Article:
The modern designation of Evergreen refers to two parcels of land historically known as Evergreen and West Evergreen. It  was the first development in this area and greatly antedated Roland Park. The entire area is enclosed by Oakdale Road on the north, Stony Run Park on the east, Cold Spring Lane on the south, and Maynadier Lane on the west.

In 1813 a Cockey family heir inherited 264 acres of the original colonial tract called "Ridgely's Whim." This property included all that was to become Evergreen. In 1864 Mrs. Fendall sold 20 of these acres to Allen A. Chapman. This land was bounded by Mrs. Jones "Cedar Park," by Kyles family land, and by an avenue 30 feet wide. Two men named Brooks and Barton bought this and three other parcels from Mrs. Chapman in 1873. Soon after, the property was "developed".

Or so the story was told until Evergreen's 150th anniversary in 2023. Since then we've uncovered the true story of Evergreen's founder: Charles Jerold Hull.

In West Evergreen the Victorian, often 14-foot wide houses were built on approximately 90 lots. The Evergreen property was subdivided into about 170 smaller lots that fronted on the three side streets.. Some of these were later combined and resubdivided to face Wilmslow Road.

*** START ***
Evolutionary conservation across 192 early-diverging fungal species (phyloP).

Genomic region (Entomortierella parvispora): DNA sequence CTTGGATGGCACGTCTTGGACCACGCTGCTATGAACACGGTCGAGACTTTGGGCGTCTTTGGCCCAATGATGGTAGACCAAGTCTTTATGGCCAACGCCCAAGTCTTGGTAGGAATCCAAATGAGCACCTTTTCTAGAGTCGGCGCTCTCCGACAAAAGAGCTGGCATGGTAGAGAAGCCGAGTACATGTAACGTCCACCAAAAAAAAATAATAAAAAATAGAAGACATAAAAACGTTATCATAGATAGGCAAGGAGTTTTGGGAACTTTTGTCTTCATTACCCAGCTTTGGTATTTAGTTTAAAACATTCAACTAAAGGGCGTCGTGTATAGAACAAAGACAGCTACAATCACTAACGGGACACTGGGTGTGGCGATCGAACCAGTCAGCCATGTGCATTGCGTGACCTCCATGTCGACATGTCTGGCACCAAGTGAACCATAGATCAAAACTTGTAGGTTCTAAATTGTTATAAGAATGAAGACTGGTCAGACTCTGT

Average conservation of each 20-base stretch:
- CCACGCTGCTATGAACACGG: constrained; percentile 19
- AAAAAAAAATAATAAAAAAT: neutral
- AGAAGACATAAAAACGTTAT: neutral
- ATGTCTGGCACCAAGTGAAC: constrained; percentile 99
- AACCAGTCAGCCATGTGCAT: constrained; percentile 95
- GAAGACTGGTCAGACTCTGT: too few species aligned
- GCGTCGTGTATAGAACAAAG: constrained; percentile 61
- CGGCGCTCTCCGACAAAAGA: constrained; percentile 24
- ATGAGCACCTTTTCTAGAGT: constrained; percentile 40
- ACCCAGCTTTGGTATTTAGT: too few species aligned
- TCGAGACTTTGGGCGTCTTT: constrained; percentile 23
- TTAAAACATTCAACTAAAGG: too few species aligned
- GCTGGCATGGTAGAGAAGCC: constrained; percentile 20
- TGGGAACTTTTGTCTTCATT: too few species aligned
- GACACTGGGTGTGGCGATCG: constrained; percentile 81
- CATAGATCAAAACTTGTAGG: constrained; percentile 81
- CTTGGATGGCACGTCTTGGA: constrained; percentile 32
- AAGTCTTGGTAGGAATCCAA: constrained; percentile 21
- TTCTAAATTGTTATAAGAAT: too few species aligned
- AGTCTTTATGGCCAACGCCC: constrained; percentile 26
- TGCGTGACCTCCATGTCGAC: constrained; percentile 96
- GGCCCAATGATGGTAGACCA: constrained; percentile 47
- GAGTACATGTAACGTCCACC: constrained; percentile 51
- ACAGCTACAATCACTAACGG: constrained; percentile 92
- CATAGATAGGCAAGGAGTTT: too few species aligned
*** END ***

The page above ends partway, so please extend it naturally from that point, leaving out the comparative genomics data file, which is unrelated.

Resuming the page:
By 1898 about 25% of the building lots had been improved, a few with stone and brick structures. The Evergreen Methodist Episcopal Church had been built at the north end of Cedar, and a public school existed on Schenley Road. An Electric Light Co. was in operation at the east end of Kendall Rd. near the Baltimore and Lehigh Railroad (which eventually became the Ma & Pa).

Evergreen is historically significant because it was the earliest suburban development in this large area of numerous estates.. It was a rare example of early non-row house suburban style, albeit modest homes. Legend has it that Evergreen’s  mostly frame, narrow, individual buildings, were occupied by the builders and tradesmen who served Roland Park during its major period of construction from about 1895-1910.